The signals from detectors 70 and 72 are connected by lines 90 and 92 to the minus and plus inputs respectively of the differential amplifier 94. The outputs of detectors 80 and 82 are connected by lines 96 and 98 to the plus and minus inputs respectively of a differential amplifier 100. The outputs of differential amplifiers 94 and 100 are indicative of which of its inputs receives the largest signal and these outputs are presented by means of lines 104 and 108 respectively to a pair of phase detectors 110 and 112 which also receive energy from oscillator 42 by means of lines 114 and 116 respectively. The phase detectors 110 and 112 determine the phase of the output signal from amplifiers 94 and 100 and convert these signals to a logical "0" or "1" depending on that phase.

Thus, it is seen that if the object is in the far range, where the radiation will be primarily on detectors 70 and 80, amplifier 94 will receive a greater signal from detector 70 than from detector 72 so as to produce an output of a first phase or minus on line 104. On the other hand, amplifier 100 will receive a greater signal from detector 80 than it will from detector 82 and accordingly will produce a signal of a second phase or plus on line 108. A signal of the first phase on line 104 will be interpreted by phase detector 110 as a negative signal or "0" while the signal of the second phase on line 108 will be interpreted by phase detector 112 as a positive signal or a "1". Accordingly, the outputs on lines 120 and 122 will be "0,1" respectively indicating the object is in the far range. This signal may be used, for example to move the optics further away from the object or to provide an indication to the operator. Now as the object moves into the ok zone, radiation from the object will cross from detector 70 to detector 72 but will remain primarily on detector 80. In this event, the signal from detector 72 will become greater than the signal from detector 70 and the output from amplifier 94 will now change to a signal of the second phase or plus while the output of amplifier 100 will remain a signal of the second phase. These two second phase signals will be detected by phase detectors 110 and 112 as "1" signals and thus an output on lines 120 and 122 of "1,1" will indicate the object is in the ok range. This signal may be used, for example, to stop the motion of a robot arm to which the apparatus is attached or to stop the filling of a container or merely to provide an indication to an operator. Now as the object moves beyond the near limit of the ok range, the radiation from the object will continue to be primarily on detector 72 but will now cross over to be primarily on detector 82. In this event, the output of amplifier 94 will continue to be a signal of the second phase but now the output of amplifier 100 will change to a signal of the first phase or minus and the output of phase detector 110 will be a "1" while the output of phase detector 112 will be a "0". Accordingly, the output on lines 120 and 122 is "1,0" indicating that the object is in the near range. This signal may be used, for example, to move the optics closer to the object or to provide an indication to an operator.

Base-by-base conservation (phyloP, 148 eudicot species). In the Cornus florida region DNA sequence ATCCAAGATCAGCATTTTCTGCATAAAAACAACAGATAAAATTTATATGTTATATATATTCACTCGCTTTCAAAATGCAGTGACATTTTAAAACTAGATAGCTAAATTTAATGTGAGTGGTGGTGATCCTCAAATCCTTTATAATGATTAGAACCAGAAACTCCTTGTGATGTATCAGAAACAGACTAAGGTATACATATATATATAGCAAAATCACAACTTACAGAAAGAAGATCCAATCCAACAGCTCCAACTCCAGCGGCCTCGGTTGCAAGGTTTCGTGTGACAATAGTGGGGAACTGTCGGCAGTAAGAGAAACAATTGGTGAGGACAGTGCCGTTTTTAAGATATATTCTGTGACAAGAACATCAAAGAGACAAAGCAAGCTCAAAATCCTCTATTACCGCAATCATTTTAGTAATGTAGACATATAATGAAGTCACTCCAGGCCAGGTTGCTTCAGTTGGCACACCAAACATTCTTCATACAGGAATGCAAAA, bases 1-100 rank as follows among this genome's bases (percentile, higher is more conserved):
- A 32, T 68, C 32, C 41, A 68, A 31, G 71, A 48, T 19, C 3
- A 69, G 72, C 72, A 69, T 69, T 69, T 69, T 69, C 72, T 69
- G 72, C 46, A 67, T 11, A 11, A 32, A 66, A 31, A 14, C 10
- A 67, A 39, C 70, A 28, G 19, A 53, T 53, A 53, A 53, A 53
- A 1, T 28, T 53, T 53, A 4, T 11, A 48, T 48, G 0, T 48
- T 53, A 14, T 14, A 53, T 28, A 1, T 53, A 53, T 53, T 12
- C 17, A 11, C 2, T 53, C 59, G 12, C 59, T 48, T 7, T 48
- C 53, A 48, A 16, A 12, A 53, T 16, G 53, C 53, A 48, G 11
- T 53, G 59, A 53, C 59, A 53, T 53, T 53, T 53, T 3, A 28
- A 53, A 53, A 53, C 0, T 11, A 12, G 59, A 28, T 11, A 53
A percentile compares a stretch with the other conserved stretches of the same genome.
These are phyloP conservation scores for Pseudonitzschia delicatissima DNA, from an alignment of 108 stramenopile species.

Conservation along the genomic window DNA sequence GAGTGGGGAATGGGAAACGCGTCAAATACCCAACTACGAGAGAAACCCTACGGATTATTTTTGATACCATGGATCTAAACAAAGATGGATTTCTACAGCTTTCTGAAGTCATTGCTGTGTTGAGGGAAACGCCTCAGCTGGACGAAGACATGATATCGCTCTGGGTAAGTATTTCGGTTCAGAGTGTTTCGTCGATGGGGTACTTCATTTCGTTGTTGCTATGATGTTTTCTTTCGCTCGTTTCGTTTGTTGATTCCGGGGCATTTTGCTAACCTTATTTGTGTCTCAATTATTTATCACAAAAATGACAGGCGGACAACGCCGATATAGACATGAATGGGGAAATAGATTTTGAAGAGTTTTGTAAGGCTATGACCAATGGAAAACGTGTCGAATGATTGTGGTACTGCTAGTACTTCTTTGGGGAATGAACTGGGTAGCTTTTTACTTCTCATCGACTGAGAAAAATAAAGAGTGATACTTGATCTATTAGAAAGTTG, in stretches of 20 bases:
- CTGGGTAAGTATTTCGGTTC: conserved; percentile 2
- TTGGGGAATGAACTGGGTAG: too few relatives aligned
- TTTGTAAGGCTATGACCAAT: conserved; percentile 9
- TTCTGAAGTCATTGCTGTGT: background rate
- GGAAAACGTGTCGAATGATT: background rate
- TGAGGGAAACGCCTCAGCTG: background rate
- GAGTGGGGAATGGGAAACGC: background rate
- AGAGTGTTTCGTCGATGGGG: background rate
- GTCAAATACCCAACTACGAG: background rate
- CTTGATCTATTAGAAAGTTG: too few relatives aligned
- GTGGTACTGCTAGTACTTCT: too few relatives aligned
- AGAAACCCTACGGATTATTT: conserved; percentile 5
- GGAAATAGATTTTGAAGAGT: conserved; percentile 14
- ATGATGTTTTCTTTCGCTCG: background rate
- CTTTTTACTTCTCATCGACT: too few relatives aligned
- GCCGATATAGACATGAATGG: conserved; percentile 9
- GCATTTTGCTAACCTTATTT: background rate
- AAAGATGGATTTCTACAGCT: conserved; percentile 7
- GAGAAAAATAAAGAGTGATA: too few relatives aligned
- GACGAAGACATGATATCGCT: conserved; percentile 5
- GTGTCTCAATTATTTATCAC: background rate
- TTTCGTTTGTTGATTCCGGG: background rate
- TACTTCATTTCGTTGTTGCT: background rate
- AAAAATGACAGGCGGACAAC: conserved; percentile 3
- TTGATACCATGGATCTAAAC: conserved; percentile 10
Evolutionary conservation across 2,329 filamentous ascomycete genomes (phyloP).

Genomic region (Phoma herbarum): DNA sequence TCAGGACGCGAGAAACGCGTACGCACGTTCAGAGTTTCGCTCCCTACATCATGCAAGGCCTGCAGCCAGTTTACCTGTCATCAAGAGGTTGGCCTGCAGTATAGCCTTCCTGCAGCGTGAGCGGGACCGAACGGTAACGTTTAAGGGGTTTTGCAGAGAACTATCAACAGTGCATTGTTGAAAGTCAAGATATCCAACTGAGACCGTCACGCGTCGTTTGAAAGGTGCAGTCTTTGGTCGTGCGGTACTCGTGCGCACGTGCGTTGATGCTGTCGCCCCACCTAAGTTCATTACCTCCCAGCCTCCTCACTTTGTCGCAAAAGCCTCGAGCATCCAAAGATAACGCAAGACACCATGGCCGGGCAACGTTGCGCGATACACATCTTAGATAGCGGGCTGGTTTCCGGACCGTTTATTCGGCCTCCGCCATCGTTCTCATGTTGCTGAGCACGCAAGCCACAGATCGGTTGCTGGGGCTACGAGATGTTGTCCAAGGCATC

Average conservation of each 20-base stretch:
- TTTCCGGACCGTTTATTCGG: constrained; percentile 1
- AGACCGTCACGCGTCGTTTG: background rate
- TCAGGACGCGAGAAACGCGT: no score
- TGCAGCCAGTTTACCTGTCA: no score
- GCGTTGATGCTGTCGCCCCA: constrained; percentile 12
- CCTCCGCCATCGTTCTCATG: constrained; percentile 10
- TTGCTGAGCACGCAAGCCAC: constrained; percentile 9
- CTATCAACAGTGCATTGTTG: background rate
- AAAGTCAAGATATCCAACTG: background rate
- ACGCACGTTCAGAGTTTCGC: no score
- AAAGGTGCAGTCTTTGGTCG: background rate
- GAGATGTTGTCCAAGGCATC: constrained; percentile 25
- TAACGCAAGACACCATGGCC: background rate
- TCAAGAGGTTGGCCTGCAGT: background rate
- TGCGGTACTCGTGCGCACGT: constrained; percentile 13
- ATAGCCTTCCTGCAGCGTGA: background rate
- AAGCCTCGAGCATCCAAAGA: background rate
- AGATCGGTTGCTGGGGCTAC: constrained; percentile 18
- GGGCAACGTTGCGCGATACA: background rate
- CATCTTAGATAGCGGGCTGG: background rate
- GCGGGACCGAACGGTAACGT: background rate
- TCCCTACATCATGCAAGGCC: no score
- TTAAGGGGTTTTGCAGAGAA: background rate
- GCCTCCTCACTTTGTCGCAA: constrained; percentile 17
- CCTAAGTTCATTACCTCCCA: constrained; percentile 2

If the object is closer to the optical system than the near limit or is further away from the optical system than the far limit, then substantially no useable signal will be received by either of the detectors in either of the pairs. In this event, amplifiers 94 and 100 will be biased so as to produce a signal of the first phase and thus the output of detectors 110 and 112 will both be "0". Accordingly the output on lines 120 and 122 is a "0,0" indicating default. The default signal may then be used, for example, to alert the operator to the fact that the object is out of the normal operating range of the system.

If a larger ok zone is needed, then detectors 80 and 82 can be moved further to the left so that as the object moves from far to near it will move further before it hits the cross over line between detectors 80 and 82. If the ok zone is desired to be less, then detectors 80 and 82 should be moved to the right so that as the object moves to the near zone it will cross the line between detectors 80 and 82 at a nearer point.